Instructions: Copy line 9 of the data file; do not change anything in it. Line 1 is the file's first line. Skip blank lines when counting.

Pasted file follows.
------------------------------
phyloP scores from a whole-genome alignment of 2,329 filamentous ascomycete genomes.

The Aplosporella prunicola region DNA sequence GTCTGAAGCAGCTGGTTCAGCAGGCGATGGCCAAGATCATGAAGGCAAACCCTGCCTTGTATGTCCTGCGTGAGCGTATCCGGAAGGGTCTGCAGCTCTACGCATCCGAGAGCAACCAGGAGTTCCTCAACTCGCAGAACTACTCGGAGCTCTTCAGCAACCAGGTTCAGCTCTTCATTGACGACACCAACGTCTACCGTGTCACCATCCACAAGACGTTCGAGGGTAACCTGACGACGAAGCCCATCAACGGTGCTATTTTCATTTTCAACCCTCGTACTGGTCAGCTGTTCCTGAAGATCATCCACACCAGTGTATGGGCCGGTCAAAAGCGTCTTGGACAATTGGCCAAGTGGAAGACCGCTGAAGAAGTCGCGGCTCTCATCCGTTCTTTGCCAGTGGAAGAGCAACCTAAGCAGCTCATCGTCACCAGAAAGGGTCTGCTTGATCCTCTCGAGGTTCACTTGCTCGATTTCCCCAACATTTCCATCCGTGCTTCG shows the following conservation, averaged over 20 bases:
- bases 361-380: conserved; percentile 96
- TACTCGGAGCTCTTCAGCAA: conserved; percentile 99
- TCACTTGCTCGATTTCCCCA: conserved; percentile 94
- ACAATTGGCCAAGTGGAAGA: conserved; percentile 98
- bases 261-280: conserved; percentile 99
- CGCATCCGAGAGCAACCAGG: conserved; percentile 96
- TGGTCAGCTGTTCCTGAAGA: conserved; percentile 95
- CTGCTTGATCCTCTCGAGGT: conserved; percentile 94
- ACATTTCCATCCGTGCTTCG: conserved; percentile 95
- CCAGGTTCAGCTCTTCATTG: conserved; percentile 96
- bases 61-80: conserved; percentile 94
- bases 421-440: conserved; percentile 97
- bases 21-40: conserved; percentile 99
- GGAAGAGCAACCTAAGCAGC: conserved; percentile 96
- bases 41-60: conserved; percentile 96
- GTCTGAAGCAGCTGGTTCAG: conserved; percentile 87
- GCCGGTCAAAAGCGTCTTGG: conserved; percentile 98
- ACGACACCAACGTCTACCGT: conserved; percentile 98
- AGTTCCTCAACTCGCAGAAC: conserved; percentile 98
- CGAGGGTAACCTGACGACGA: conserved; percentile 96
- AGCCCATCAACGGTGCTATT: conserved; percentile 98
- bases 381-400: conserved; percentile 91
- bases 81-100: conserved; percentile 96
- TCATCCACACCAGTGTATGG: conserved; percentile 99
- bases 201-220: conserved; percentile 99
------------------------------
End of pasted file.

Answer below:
- TGGTCAGCTGTTCCTGAAGA: conserved; percentile 95